Marco Macek, a Slovenian computer-science student, has been developing a quite powerful and configurable editor called FTE for the past couple of years. FTE is a multi-platform folding editor, available for Linux, OS/2, DOS, and Windows; I wrote a short review of an earlier beta in issue 7 of LG. Lately Marco has turned his hand to developing a new window-manager. Unlike some Linux projects, which are released to the FTP sites in the early stages of development, the Ice window-manager seems to have been under development as a non-public project throughout the early beta versions. It just showed up one day in the Sunsite incoming directory in a remarkably complete and usable form.
Lately window-managers seem to be proliferating, with offshoots and variants of fvwm predominating. Icewm is in large part inspired by the OS/2 Workplace Shell interface. Though OS/2 has been never gained the market acceptance its adherents have hoped for, the Workplace Shell is a remarkably advanced object-oriented GUI, and Macek has attempted to adapt some of its "look-and-feel" to the Linux environment. Another influence is the common Windows 95 interface, which does have some useful features worth emulating.
Win95's bottom-of-the-screen icon bar , with its cascading menus and dynamic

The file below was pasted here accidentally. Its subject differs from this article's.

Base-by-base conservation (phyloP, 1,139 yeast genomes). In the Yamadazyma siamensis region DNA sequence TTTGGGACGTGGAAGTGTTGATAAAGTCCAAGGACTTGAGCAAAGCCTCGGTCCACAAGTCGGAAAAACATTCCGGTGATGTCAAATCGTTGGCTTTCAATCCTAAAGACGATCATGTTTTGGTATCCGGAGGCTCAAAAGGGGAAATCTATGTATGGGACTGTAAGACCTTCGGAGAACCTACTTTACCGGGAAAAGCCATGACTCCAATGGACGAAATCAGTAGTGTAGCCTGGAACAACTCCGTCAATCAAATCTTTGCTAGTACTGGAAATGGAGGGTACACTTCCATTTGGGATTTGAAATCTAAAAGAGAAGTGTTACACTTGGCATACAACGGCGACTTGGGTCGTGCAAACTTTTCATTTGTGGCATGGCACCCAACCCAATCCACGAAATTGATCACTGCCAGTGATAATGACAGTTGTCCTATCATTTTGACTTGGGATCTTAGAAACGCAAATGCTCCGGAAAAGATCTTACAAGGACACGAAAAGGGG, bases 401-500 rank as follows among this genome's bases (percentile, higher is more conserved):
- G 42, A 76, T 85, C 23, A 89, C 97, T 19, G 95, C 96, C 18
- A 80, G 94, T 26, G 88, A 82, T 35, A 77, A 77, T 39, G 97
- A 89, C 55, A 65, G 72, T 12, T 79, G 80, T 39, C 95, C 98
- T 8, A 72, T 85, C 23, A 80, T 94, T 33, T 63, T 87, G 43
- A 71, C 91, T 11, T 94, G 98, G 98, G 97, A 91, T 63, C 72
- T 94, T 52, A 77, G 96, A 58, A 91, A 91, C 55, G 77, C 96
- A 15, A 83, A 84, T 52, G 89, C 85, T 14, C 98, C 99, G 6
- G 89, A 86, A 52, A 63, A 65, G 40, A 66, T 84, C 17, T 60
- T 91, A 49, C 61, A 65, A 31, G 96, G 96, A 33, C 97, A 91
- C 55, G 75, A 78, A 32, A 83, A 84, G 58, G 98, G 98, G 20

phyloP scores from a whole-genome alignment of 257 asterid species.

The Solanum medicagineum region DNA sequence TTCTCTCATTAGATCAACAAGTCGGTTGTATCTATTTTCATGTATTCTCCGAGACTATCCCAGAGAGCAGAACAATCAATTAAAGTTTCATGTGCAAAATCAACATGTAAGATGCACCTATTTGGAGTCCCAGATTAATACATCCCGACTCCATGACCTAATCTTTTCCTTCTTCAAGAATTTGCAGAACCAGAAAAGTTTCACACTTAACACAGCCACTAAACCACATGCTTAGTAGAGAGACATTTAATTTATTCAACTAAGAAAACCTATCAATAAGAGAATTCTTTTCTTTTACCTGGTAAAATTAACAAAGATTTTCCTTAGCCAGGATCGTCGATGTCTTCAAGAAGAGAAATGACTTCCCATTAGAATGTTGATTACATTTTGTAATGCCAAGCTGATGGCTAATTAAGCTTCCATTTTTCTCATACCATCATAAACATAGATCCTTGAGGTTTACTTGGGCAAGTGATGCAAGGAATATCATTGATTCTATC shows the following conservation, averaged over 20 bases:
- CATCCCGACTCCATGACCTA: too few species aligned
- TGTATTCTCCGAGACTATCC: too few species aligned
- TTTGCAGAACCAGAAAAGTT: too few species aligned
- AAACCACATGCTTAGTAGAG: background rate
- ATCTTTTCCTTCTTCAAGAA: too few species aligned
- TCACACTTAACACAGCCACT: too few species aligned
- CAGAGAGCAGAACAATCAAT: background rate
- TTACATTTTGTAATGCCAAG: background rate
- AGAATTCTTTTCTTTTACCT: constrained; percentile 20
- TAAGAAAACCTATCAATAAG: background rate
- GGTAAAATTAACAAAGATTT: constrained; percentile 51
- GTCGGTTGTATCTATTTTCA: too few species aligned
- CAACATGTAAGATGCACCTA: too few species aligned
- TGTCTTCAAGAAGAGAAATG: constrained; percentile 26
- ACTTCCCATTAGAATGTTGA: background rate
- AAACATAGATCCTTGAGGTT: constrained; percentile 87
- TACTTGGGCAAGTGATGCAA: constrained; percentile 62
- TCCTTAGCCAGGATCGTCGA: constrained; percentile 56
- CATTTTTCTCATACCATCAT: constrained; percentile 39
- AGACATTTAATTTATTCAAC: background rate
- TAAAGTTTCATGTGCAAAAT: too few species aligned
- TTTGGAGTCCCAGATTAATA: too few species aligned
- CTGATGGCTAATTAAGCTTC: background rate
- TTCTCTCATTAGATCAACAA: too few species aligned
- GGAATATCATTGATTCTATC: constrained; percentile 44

window indicators, has been nicely reproduced in Icewm. The equivalent of
the "Start" menu (which functions much like Win95's) has a "Linux" label with
a penguin icon.
The general appearance of the windows (borders, titlebars, et al) is very
reminiscent of OS/2. Various types of "X" kill buttons are available, but the
general appearance of the window-borders seems to be hard-coded; that is, not
configurable. Here's a screenshot of a typical window:
I liked the cascading mouse button menus, with a different menu shown for
each mouse button. The Enlightenment window-manager has a similar feature.
These menus are hierarchical and behave like their OS/2 equivalents.
This window-manager really doesn't have such compellingly new features that many long-time Fvwm2 or AfterStep users would want to adopt it, but for new Linux users more familiar with Win95 or OS/2, the similarities might serve to ease the transition. It compiled easily on my 2.0.30 system, and it seemed to be stable and dependable.
The source archive is available from the icewm home-page, as well as the sunsite FTP site. Icewm's home page also has Redhat RPM's of the source.